Even if there is accountability, for one murder, for one officer, on one day — that is still not justice. Today’s verdict in the Derek Chauvin case represents a small step for systemic change. But one single case does not fulfill the promise of “Justice for All.” In the face of staggering state violence, Black communities across the nation take solace in the fact that at least this time a police officer did not murder a civilian with impunity. This time there were consequences. This time they were held accountable. And while this is a welcome change in a long history of state-sponsored racialized violence, we cannot deny the glaring toll the repeated traumatization has had on Black communities.
The repeated begging for just one more breath, to no avail, played on repeat on every television, social media platform, or radio station is nothing short of torture. No one deserves to die the way George Floyd did. And the truth is, if you’re white in America, the chances are you won’t. It is a dystopian state of affairs to witness Black people being regularly killed at the hands of an institution that is sworn to protect and defend. It is inescapable. It is degrading. It is consuming. It is too much.
Since the beginning of the Derek Chauvin trial on March 29, law enforcement killed three people a day. Most recently, Adam Toledo, a 13-year-old child in the West Side of Chicago was shot and killed with his hands up by a police officer. Only a few days prior, Daunte Wright, a 20-year-old Black man, was shot and killed by police in Brooklyn Center, Minneapolis – a mere 10 miles away from the courtroom where Derek Chauvin was on trial for killing George Floyd.
The devastating yet all too familiar ease with which police officers end Black lives every day for seemingly minute incidents is emblematic of the systemic racism entrenched in institutions of law enforcement and beyond. Systemic racism enabled by billions of taxpayer dollars at the expense of vital public services that actually foster healthy and stable communities. It is unadulterated and time-honored state-sponsored violence.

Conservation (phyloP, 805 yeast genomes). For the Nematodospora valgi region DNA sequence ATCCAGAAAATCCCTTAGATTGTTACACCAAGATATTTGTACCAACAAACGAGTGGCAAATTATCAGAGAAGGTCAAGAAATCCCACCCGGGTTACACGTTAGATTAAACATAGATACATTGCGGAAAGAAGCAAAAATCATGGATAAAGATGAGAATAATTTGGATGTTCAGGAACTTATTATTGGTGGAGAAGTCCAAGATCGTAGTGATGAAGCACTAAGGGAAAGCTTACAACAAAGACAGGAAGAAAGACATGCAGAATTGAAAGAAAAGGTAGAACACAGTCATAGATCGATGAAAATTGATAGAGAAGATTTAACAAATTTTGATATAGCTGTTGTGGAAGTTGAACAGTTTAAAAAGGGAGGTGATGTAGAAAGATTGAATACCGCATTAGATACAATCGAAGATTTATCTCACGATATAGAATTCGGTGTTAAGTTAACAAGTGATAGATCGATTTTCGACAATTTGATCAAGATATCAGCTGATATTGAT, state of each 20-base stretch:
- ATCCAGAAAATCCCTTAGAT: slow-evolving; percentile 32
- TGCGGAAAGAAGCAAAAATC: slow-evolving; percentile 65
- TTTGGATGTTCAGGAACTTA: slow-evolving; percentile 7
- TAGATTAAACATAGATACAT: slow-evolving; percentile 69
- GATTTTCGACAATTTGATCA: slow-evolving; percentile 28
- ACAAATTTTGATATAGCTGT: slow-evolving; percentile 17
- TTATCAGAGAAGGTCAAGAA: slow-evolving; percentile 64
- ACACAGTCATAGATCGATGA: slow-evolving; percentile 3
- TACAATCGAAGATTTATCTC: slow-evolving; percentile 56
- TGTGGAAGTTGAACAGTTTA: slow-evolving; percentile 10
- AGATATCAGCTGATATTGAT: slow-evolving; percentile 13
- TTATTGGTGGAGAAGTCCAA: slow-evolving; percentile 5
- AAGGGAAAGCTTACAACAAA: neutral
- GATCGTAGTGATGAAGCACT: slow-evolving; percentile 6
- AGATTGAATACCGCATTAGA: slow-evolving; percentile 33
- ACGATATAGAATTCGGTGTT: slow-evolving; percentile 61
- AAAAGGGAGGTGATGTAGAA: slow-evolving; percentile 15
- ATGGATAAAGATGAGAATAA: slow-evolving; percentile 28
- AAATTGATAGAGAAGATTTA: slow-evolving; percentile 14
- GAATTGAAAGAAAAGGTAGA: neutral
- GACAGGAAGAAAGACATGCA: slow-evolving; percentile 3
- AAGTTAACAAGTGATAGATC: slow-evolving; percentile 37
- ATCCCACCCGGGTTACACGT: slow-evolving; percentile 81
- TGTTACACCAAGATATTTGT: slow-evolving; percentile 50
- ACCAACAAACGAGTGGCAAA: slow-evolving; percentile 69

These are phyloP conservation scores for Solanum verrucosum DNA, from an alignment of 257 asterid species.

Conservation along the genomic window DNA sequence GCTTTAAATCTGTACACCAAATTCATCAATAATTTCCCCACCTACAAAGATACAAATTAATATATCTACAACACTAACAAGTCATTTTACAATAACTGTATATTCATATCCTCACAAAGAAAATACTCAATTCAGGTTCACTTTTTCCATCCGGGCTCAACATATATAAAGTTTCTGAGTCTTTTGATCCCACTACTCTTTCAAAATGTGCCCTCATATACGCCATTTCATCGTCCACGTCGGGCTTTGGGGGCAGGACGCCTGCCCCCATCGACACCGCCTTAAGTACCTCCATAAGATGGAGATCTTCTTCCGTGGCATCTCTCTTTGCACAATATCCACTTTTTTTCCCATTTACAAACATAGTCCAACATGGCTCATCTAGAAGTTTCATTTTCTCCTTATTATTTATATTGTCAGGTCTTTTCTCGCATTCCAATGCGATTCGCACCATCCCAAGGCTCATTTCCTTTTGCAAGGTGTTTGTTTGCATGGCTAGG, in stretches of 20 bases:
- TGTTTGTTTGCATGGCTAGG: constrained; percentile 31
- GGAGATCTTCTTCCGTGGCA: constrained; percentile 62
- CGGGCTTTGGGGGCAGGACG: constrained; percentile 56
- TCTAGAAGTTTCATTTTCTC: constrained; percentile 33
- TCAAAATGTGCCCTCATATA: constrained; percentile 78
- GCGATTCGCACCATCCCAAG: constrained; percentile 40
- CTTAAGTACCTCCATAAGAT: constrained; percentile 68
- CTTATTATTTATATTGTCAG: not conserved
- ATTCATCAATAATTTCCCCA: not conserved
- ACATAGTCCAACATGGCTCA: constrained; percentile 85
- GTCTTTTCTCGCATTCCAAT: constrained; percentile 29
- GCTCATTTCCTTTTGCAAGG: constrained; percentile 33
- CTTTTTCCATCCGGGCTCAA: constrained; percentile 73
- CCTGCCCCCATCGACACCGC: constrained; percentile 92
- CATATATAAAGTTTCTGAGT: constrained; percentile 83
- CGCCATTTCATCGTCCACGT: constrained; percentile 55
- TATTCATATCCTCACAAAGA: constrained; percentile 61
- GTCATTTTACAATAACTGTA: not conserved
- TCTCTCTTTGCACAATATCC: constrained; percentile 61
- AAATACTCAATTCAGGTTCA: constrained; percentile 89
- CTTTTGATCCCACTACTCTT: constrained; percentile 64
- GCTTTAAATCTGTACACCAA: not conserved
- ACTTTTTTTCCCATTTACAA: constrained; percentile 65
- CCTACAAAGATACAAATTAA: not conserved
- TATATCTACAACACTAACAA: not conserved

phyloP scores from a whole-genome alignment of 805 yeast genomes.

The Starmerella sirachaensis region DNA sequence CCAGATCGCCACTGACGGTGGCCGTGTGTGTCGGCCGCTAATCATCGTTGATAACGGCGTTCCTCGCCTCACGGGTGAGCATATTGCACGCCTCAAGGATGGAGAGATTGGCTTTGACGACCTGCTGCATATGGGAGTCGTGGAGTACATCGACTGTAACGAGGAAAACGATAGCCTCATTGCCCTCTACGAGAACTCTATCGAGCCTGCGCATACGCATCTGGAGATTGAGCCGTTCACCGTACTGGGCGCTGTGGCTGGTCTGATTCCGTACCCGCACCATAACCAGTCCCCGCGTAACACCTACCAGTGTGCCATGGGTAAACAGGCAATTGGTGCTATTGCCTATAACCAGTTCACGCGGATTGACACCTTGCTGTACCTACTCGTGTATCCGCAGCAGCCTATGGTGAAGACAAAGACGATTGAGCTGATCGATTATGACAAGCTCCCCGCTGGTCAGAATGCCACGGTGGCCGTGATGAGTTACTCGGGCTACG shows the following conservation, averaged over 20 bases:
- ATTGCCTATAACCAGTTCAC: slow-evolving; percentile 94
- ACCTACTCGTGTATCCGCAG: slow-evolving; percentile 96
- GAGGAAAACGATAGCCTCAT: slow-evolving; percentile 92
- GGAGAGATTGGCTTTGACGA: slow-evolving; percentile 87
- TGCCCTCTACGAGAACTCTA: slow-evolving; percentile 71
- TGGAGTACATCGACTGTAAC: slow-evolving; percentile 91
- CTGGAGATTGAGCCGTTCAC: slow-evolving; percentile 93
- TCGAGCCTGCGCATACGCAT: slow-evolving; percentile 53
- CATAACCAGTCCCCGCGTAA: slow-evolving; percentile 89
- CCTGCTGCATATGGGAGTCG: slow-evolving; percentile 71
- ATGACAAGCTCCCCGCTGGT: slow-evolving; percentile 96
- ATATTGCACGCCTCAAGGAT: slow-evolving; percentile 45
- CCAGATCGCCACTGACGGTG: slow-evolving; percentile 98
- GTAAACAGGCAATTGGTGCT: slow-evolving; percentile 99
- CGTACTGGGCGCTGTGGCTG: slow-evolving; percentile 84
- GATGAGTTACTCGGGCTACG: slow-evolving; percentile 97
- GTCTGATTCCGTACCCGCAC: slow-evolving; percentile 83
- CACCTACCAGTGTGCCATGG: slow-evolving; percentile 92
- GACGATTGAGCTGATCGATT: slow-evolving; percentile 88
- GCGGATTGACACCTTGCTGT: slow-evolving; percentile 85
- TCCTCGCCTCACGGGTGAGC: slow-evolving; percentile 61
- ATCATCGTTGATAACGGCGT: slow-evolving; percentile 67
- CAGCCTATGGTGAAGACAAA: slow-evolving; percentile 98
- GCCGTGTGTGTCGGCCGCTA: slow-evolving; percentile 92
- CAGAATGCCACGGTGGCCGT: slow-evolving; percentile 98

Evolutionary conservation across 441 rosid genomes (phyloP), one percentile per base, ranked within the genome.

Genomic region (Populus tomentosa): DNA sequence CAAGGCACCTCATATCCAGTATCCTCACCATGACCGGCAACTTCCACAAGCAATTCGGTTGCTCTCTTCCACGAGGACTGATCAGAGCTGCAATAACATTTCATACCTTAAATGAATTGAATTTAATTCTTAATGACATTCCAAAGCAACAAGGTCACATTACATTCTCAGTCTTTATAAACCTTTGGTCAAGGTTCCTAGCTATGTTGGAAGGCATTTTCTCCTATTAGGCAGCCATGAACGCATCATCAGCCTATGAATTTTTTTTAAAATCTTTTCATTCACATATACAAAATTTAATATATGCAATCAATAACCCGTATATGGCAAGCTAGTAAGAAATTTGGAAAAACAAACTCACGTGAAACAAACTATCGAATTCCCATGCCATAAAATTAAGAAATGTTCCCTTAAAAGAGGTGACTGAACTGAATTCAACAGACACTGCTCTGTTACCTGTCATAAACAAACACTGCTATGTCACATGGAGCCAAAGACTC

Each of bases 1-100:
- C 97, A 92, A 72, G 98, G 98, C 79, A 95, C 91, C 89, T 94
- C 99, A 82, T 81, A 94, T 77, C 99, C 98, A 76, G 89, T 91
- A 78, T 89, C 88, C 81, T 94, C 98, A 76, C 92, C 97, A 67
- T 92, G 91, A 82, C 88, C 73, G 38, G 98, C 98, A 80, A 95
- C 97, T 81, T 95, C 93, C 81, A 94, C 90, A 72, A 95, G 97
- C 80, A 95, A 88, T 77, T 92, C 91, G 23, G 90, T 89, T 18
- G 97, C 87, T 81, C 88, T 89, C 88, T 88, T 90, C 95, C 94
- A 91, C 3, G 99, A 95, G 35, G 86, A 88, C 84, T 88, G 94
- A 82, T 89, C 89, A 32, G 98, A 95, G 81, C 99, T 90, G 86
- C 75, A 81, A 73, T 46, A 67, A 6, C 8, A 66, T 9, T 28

Our nation has a long history of using racialized violence to control Black communities. It is that very history of racialized violence and its legacy of systemic racism that condition police officers to instinctively perceive a Black person as a threat, even if that person is a child. Centuries of systemic racism have striped Black people of their humanity in the eyes of the state. White individuals like Dylan Roof and Kyle Rittenhouse are afforded dignity and respect in police custody irrespective of the severity of their crimes because their humanity is recognized. In stark contrast, Adam Toledo and Tamir Rice are seemingly devoid of humanity and deserving of the ultimate state-sponsored punishment, death. People of color, don’t get to be kids, they don’t get to make mistakes, they don’t get another chance.
There is no bias training powerful enough to undo centuries of conditioning. Systemic problems call for systemic solutions. We can start by enacting the George Floyd Justice in Policing Act, a vital step towards meaningful change. But we cannot stop there. We must delve deep into the meaning of public safety and take decisive action to build healthy and thriving communities without the constant fear of state-sponsored violence at the hands of police forces.